Sunday, March 3, 2013

Doctor Detroit and Uncle Sam

         I want to talk about Detroit and about the federal government.  I do so because they share a disease.  It's called liberal politics.  It masquerades as "balance" and "compromise.”
         Suppose you were sick and needed a doctor desperately.
         Suppose your doctor prescribed a mixture of real curatives and of deadly poison, say a mixture of penicillin and curare.
        Suppose your doctor defended this approach to medicine as “balanced” and a “compromise.”
         From such a deadly and incompetent doctor you doubtless would flee for your life.  One does not “balance” penicillin with curare, or vice versa.  If you do, nothing is “compromised” but your survival. 
         As hideous, bizarre, or unimaginable as that medical scenario seems, its political equivalent works itself all out around us every day, on both the local and national level.  I am sorry to say that this deadly doctor’s political cousins live and work not only in Washington, but also in Detroit, where they have been in business for decades.  For anything that ails us, whether it has a political cure or not (and most human problems have no political cure), they prescribe poison and defend doing so as a “balanced” approach and a suitable “compromise.”  They want to “balance” the curative of deficit reduction with the double curare of higher taxes and greater spending.  They've tried it all, from the "Model Cities" program, to Head Start, to welfare, to state and federal subsidies.  It doesn't work.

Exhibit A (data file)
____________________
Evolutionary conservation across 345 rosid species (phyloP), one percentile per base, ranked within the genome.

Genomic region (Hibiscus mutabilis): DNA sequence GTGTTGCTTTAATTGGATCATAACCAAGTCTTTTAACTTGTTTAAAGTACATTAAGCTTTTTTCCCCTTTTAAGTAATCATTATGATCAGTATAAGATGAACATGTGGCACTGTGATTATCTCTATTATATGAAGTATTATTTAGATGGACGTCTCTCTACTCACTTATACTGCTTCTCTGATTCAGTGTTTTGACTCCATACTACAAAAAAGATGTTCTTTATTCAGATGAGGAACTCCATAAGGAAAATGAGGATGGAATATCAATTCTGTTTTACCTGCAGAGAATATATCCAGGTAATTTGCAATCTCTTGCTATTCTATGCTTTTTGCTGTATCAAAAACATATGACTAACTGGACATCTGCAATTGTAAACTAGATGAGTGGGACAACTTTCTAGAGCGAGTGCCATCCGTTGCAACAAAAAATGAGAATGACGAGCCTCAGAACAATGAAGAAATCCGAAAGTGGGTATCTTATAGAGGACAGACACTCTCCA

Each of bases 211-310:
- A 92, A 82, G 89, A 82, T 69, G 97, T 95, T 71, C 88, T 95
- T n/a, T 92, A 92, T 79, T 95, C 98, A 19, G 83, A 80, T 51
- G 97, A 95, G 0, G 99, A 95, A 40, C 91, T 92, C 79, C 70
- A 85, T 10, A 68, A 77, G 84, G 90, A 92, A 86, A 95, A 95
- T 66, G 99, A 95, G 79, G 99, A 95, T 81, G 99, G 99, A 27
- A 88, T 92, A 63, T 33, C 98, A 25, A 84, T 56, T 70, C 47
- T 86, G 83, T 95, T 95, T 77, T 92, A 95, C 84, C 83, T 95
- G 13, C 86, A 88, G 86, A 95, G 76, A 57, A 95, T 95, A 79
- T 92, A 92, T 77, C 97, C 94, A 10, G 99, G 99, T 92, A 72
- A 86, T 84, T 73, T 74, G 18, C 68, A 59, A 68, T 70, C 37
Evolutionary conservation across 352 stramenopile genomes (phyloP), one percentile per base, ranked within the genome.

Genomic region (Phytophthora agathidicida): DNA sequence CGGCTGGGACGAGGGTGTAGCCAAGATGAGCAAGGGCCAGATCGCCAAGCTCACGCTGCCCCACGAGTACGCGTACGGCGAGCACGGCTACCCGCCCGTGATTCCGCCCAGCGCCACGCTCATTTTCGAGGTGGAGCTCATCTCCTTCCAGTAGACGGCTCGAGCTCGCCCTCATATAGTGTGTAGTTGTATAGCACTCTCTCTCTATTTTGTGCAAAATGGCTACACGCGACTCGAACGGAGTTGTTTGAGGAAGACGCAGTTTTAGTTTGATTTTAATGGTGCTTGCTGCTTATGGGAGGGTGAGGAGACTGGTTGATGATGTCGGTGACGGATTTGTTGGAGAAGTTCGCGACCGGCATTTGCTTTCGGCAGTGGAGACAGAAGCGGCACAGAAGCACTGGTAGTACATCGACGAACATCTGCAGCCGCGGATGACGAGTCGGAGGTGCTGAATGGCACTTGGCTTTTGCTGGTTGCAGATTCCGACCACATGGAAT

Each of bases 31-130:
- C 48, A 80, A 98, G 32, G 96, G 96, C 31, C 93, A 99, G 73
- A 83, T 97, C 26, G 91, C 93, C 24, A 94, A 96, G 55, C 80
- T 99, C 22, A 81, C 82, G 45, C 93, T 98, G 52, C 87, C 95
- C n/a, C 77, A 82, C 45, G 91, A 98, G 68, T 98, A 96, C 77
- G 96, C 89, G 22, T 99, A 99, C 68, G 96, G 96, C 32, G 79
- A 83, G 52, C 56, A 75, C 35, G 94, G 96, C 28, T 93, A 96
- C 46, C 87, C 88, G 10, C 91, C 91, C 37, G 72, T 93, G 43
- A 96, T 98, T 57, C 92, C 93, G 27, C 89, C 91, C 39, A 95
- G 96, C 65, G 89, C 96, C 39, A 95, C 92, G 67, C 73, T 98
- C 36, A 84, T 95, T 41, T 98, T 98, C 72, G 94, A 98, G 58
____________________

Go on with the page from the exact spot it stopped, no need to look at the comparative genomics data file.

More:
It will never do; it never has.  For Detroit in particular, nothing works.  After more than 60 straight years under a Democratic mayor, it's all been tried.  It's failed.  But Detroit voters keep voting the same pack of reckless, incompetent losers back into office regardless of their desperately dismal record, losers who think that "compromise" solutions work.  
        Electing them makes as much sense as hiring a football coach who calls a lot of plays sure to lose ground because he wants a “balanced” offense and wants to “compromise” with the other side.  You wouldn’t accept that nonsense from your football program.  Don’t accept it from your government.
         But intellectual times have gotten so bad that if you refuse to accept nonsense like this from your government, those who work in that government will denigrate you publicly and then banish you to Middle Earth, as if you, and not they, were the devotees of fiction, fable, and myth.  It never occurs to them to notice that the cities of Dresden and Hiroshima both are better off today after being completely destroyed by the Allies in WWII than is Detroit after 60 years of peace time rule under an unbroken sequence of Democratic regimes.
         Please do not miss my point:  As a city, you have a better future if you are destroyed by Allied forces in a time of war than if you are run for decades by Democratic mayors in a time of peace.